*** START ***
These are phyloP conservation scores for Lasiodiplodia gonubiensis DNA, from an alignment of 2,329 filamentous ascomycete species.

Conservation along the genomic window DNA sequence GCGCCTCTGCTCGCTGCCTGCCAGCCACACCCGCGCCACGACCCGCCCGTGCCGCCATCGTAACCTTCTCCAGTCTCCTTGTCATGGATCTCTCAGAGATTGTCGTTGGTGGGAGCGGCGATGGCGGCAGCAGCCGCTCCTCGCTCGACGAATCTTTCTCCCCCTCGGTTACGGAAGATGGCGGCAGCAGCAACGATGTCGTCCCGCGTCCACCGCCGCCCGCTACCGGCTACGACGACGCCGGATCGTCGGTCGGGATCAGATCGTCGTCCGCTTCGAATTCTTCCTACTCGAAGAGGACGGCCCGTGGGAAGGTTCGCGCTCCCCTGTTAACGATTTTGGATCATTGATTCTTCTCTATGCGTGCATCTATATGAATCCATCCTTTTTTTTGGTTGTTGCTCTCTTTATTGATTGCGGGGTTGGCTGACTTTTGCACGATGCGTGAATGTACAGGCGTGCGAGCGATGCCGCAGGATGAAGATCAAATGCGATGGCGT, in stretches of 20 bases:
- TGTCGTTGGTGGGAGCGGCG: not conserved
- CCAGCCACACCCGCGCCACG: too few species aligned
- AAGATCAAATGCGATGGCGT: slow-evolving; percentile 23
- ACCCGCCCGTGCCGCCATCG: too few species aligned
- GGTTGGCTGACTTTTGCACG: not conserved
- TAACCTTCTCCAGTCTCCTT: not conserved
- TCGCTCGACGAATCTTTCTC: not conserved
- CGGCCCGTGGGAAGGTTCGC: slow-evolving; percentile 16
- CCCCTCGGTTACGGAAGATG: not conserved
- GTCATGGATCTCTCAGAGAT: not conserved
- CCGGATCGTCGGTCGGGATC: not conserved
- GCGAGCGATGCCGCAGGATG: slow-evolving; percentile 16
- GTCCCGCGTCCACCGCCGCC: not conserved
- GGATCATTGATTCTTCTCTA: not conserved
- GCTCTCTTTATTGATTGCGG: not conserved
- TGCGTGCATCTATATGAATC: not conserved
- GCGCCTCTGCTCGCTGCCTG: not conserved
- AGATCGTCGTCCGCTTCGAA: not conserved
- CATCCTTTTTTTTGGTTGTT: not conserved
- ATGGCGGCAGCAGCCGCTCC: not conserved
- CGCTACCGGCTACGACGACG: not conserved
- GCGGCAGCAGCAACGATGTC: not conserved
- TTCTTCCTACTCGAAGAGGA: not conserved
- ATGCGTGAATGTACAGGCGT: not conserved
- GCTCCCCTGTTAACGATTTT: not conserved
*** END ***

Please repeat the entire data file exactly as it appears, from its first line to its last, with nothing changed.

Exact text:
These are phyloP conservation scores for Lasiodiplodia gonubiensis DNA, from an alignment of 2,329 filamentous ascomycete species.

Conservation along the genomic window DNA sequence GCGCCTCTGCTCGCTGCCTGCCAGCCACACCCGCGCCACGACCCGCCCGTGCCGCCATCGTAACCTTCTCCAGTCTCCTTGTCATGGATCTCTCAGAGATTGTCGTTGGTGGGAGCGGCGATGGCGGCAGCAGCCGCTCCTCGCTCGACGAATCTTTCTCCCCCTCGGTTACGGAAGATGGCGGCAGCAGCAACGATGTCGTCCCGCGTCCACCGCCGCCCGCTACCGGCTACGACGACGCCGGATCGTCGGTCGGGATCAGATCGTCGTCCGCTTCGAATTCTTCCTACTCGAAGAGGACGGCCCGTGGGAAGGTTCGCGCTCCCCTGTTAACGATTTTGGATCATTGATTCTTCTCTATGCGTGCATCTATATGAATCCATCCTTTTTTTTGGTTGTTGCTCTCTTTATTGATTGCGGGGTTGGCTGACTTTTGCACGATGCGTGAATGTACAGGCGTGCGAGCGATGCCGCAGGATGAAGATCAAATGCGATGGCGT, in stretches of 20 bases:
- TGTCGTTGGTGGGAGCGGCG: not conserved
- CCAGCCACACCCGCGCCACG: too few species aligned
- AAGATCAAATGCGATGGCGT: slow-evolving; percentile 23
- ACCCGCCCGTGCCGCCATCG: too few species aligned
- GGTTGGCTGACTTTTGCACG: not conserved
- TAACCTTCTCCAGTCTCCTT: not conserved
- TCGCTCGACGAATCTTTCTC: not conserved
- CGGCCCGTGGGAAGGTTCGC: slow-evolving; percentile 16
- CCCCTCGGTTACGGAAGATG: not conserved
- GTCATGGATCTCTCAGAGAT: not conserved
- CCGGATCGTCGGTCGGGATC: not conserved
- GCGAGCGATGCCGCAGGATG: slow-evolving; percentile 16
- GTCCCGCGTCCACCGCCGCC: not conserved
- GGATCATTGATTCTTCTCTA: not conserved
- GCTCTCTTTATTGATTGCGG: not conserved
- TGCGTGCATCTATATGAATC: not conserved
- GCGCCTCTGCTCGCTGCCTG: not conserved
- AGATCGTCGTCCGCTTCGAA: not conserved
- CATCCTTTTTTTTGGTTGTT: not conserved
- ATGGCGGCAGCAGCCGCTCC: not conserved
- CGCTACCGGCTACGACGACG: not conserved
- GCGGCAGCAGCAACGATGTC: not conserved
- TTCTTCCTACTCGAAGAGGA: not conserved
- ATGCGTGAATGTACAGGCGT: not conserved
- GCTCCCCTGTTAACGATTTT: not conserved